Praise & Reviews

School Library Journal

[STARRED REVIEW]
When a little mouse gets gobbled up by a hungry wolf, all seems lost until he makes an unexpected friend in the belly of the beast: a duck that may have been swallowed but has “no intention of being eaten.” Indeed, life is not so bad inside the wolf. There’s a comfortable bed, a grand dining room table, and a fully functional chef’s kitchen. As the duck explains to the bewildered mouse, “You’d be surprised what you find inside a wolf.” No longer do these small creatures worry about being devoured; they can sit back and relax in their confinement. They even conspire to get the wolf to down some good wine and cheese. Their wining and dining soon gives their host a terrible stomachache, attracting the attention of a hunter. Suddenly, all three lives are at risk and the new friends must act quickly to save themselves—and their safe and swanky new digs. Barnett’s shrewd wit and subtle sense of irony come across expertly in short, snappy sentences, while the repeated refrain of “Oh woe!” and the pourquoi-tale ending lend the story a folkloric tone. Klassen’s mixed-media art has a collage-like quality; the main characters and set pieces appear as cutouts placed against richly textured backgrounds of deep browns and black, with golden touches of pink and ocher, adding to the sense that readers are watching a dramatic play unfold. VERDICT Reminiscent of classic animal fables, with this winning team’s signature humor and charm, this is a first purchase for any picture book collection.—Kiera Parrott, School Library Journal

Horn Book

[STARRED REVIEW]
The opening of this latest Barnett/Klassen collaboration (an original pourquoi tale) seems to presage dire events: “Early one morning, a mouse met a wolf, and he was quickly gobbled up.” But once inside, the mouse meets a duck, who “lives well” in the wolf ’s stomach, with all the storybook comforts of home: a red-checkered tablecloth, jam and toast for breakfast, homemade soup for lunch, a phonograph. The mouse asks permission to stay, and when the answer is an enthusiastic yes, the two celebrate by dancing up a storm. This gives the wolf an awful stomachache, and he howls, attracting the attention of a hunter (who looks like Santa Claus in the role of a Hollywood lumberjack); the hunter shoots, but the duck and mouse defend their “home” by leading a charge out of the wolf ’s stomach and frightening the hunter away (“Oh woe! Oh death! These woods are full of evil and wraiths!”). The grateful wolf offers to grant his saviors any favor they wish, and . . . “Well, you can guess what they asked for.” Cue a double-page illustration of the friends partying it up, back home in the (once-again-painful) belly of the beast. And that, folks, is why wolves howl. This is a delightfully entertaining mash-up of familiar storytelling tropes combined in a wholly original way. Barnett’s language is both funny and rich (for those who remember the cartoon “Fractured Fairy Tales,” that tone exactly). Klassen’s mixed-media illustrations are concentrated down to their essences, with colors so subtle the art appears black-and- white at first glance; striking tableaux that seem to capture each moment at the very peak of the action propel the story forward. martha v. parravano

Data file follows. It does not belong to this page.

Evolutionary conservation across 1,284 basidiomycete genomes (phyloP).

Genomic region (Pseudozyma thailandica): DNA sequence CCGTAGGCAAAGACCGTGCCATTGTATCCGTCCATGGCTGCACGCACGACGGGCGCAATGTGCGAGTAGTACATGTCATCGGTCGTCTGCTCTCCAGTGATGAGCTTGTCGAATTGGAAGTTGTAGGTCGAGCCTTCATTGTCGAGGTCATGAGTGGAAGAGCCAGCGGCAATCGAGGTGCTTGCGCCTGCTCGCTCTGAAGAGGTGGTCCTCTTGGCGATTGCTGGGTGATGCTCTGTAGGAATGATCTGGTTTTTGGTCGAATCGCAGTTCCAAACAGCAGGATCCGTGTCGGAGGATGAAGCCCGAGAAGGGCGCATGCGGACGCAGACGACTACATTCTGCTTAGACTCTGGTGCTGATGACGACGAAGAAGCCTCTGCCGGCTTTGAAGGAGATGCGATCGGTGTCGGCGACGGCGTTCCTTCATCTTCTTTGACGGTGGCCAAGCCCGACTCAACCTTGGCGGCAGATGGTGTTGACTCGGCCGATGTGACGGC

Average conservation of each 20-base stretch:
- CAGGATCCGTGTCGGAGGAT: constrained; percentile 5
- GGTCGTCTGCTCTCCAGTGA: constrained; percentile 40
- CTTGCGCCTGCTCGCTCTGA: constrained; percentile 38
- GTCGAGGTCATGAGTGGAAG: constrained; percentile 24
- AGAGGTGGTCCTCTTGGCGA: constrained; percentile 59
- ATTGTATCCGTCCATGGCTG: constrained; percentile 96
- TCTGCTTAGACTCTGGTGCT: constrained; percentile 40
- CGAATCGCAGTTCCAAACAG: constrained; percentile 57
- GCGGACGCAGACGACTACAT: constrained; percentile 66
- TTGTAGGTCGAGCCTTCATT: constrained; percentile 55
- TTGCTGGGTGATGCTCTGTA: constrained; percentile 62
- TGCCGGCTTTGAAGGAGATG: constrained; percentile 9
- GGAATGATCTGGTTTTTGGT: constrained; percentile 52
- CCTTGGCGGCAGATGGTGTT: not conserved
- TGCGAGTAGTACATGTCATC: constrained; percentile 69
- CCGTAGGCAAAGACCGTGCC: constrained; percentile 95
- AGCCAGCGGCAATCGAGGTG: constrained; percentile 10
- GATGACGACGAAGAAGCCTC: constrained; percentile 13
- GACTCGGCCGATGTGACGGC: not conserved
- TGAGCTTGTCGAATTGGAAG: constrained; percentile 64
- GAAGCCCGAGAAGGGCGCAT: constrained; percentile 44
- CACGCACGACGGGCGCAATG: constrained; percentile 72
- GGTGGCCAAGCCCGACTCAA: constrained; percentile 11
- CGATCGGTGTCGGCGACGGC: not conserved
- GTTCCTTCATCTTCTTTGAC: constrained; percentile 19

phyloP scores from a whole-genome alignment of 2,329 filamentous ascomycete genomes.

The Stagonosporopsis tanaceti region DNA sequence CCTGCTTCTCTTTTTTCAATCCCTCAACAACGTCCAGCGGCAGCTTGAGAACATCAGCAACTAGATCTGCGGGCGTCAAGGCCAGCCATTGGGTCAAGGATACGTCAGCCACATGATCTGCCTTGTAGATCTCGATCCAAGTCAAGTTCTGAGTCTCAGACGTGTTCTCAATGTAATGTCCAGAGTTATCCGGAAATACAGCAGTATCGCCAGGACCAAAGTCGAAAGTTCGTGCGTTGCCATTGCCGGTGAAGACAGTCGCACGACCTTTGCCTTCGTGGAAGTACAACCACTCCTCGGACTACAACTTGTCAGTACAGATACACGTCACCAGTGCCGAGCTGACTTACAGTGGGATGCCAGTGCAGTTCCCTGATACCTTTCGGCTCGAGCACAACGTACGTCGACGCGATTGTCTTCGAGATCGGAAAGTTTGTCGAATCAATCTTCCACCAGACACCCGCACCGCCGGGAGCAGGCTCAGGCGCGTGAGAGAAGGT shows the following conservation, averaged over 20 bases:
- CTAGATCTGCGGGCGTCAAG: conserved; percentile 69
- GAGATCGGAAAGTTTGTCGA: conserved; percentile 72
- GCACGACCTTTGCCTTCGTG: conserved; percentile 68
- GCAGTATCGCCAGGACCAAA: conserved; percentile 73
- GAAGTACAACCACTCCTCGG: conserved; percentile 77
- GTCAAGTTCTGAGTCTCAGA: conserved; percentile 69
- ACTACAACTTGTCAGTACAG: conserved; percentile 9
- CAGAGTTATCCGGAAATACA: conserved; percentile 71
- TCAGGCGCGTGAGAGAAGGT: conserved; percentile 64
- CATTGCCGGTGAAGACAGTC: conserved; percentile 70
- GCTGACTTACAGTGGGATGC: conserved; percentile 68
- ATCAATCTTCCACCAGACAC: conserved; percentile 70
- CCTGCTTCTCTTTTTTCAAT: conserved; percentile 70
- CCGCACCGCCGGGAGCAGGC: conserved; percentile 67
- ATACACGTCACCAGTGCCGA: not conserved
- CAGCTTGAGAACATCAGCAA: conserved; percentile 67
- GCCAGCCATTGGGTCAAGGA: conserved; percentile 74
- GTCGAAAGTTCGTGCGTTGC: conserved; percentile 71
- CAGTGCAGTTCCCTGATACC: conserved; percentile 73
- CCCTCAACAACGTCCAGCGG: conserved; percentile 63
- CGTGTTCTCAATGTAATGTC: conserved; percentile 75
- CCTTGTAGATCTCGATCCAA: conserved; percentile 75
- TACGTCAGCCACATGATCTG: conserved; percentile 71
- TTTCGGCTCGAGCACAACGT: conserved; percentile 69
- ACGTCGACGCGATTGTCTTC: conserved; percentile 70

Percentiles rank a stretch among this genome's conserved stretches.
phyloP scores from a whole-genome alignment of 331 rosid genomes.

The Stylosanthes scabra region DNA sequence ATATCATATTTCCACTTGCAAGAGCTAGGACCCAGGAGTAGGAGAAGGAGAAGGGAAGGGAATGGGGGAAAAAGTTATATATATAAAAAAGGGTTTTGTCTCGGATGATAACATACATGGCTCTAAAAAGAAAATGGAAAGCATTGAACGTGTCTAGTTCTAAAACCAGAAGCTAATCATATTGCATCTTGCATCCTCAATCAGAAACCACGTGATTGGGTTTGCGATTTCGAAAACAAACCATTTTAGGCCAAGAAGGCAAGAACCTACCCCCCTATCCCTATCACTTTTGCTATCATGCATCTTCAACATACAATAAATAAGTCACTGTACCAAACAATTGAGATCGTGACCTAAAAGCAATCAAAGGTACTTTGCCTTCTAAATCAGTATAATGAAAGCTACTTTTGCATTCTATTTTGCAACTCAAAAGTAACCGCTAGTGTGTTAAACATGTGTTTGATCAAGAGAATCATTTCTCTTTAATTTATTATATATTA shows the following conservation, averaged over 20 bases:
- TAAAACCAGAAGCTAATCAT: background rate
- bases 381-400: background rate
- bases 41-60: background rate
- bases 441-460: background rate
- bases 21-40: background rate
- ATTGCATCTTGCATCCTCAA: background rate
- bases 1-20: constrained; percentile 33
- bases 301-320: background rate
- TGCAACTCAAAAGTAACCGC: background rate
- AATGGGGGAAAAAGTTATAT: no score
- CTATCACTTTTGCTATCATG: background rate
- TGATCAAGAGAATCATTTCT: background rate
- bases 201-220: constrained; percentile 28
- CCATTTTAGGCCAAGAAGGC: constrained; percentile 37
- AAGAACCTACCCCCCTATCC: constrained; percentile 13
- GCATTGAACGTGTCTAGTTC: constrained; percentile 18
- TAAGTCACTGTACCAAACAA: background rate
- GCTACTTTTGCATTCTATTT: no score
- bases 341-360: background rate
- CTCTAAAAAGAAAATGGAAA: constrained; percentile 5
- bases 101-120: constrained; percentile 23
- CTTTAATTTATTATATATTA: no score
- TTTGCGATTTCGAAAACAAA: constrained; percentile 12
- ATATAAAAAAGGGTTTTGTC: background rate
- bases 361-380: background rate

Grades 1-3
Easy Reading